JPMorgan Said to Face ‘Whale’ Fines as Soon as Next Month

JPMorgan Said to Face London Whale Fines as Soon as Next Month
Pedestrians walk along the dockside near the offices of JPMorgan Chase & Co. in the Canary Wharf business and shopping district in London. Photographer: Simon Dawson/Bloomberg

U.K. and U.S. regulators are preparing to impose fines as soon as mid-September on JPMorgan Chase & Co. after an investigation into the bank’s London trading losses last year, a person with direct knowledge of the matter said.

The U.K.’s Financial Conduct Authority and the U.S. Securities and Exchange Commission are in negotiations with the New York-based company to settle their probes, according to the person, who asked not to be identified because the talks aren’t public. In the U.S., the Commodity Futures Trading Commission and the Justice Department are also investigating events surrounding the losses.

JPMorgan, the biggest U.S. bank by assets, lost more than $6.2 billion last year on derivatives bets made by Bruno Iksil, a trader who was dubbed the London Whale because of the size of his positions. The U.S. last week charged Javier Martin-Artajo and Julien Grout, two of Iksil’s former colleagues, with wire fraud and conspiracy charges for allegedly seeking to hide losses. Iksil is cooperating with the U.S. in the case.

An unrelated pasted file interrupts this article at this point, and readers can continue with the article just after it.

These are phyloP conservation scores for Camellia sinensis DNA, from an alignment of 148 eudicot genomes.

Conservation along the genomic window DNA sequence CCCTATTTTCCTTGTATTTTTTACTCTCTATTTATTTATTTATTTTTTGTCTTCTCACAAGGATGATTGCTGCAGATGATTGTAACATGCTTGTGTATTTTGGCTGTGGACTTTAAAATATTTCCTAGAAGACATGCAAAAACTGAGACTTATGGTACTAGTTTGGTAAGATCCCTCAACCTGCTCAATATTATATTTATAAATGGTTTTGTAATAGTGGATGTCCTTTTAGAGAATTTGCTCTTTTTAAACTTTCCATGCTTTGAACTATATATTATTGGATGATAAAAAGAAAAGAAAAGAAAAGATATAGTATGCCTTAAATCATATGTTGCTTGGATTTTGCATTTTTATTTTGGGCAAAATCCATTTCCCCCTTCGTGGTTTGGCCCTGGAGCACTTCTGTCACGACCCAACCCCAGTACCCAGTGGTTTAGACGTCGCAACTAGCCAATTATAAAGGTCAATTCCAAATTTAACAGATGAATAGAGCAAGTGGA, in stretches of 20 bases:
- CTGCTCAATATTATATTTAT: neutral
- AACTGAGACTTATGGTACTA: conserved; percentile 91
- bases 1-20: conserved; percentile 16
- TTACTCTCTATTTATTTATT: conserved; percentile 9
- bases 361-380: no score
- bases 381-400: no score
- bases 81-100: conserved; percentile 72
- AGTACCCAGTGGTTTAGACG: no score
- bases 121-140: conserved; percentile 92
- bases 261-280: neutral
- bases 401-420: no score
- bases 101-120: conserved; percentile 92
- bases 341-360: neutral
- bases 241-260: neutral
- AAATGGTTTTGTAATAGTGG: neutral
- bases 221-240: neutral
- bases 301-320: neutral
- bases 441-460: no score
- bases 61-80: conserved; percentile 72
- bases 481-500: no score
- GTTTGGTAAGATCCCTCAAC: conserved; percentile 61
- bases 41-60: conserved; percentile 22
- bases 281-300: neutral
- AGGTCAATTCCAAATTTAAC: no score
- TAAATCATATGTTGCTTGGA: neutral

Spokesmen for JPMorgan, the SEC and the FCA declined to comment.

The SEC, which also sued Martin-Artajo and Grout last week, wrote in its complaint that JPMorgan “failed to furnish to the commission, in accordance with the rules and regulations prescribed by the commission, such financial reports as the commission has prescribed.” JPMorgan, which restated last year’s first-quarter earnings because of the losses, is expecting multiple fines from regulators investigating the losses, a person familiar with the matter said last week.

The Office of the Comptroller of the Currency, which censured JPMorgan without a fine earlier this year, may also take additional action against the bank or the traders, according to a person familiar with the matter. Bryan Hubbard, a spokesman for the OCC, declined to comment.

The Serious Fraud Office, which is in charge of most U.K. white-collar crime enforcement, is “liaising with our U.S. counterparts” and the FCA, Jina Roe, a spokeswoman, said in an e-mail this week.

The criminal cases are U.S. v. Grout, 13-MAG-01976, and U.S. v. Martin-Artajo, 13-MAG-01975, U.S. District Court, Southern District of New York (Manhattan). The SEC case is Securities and Exchange Commission v. Martin-Artajo, 13-cv-05677, U.S. District Court, Southern District of New York (Manhattan).

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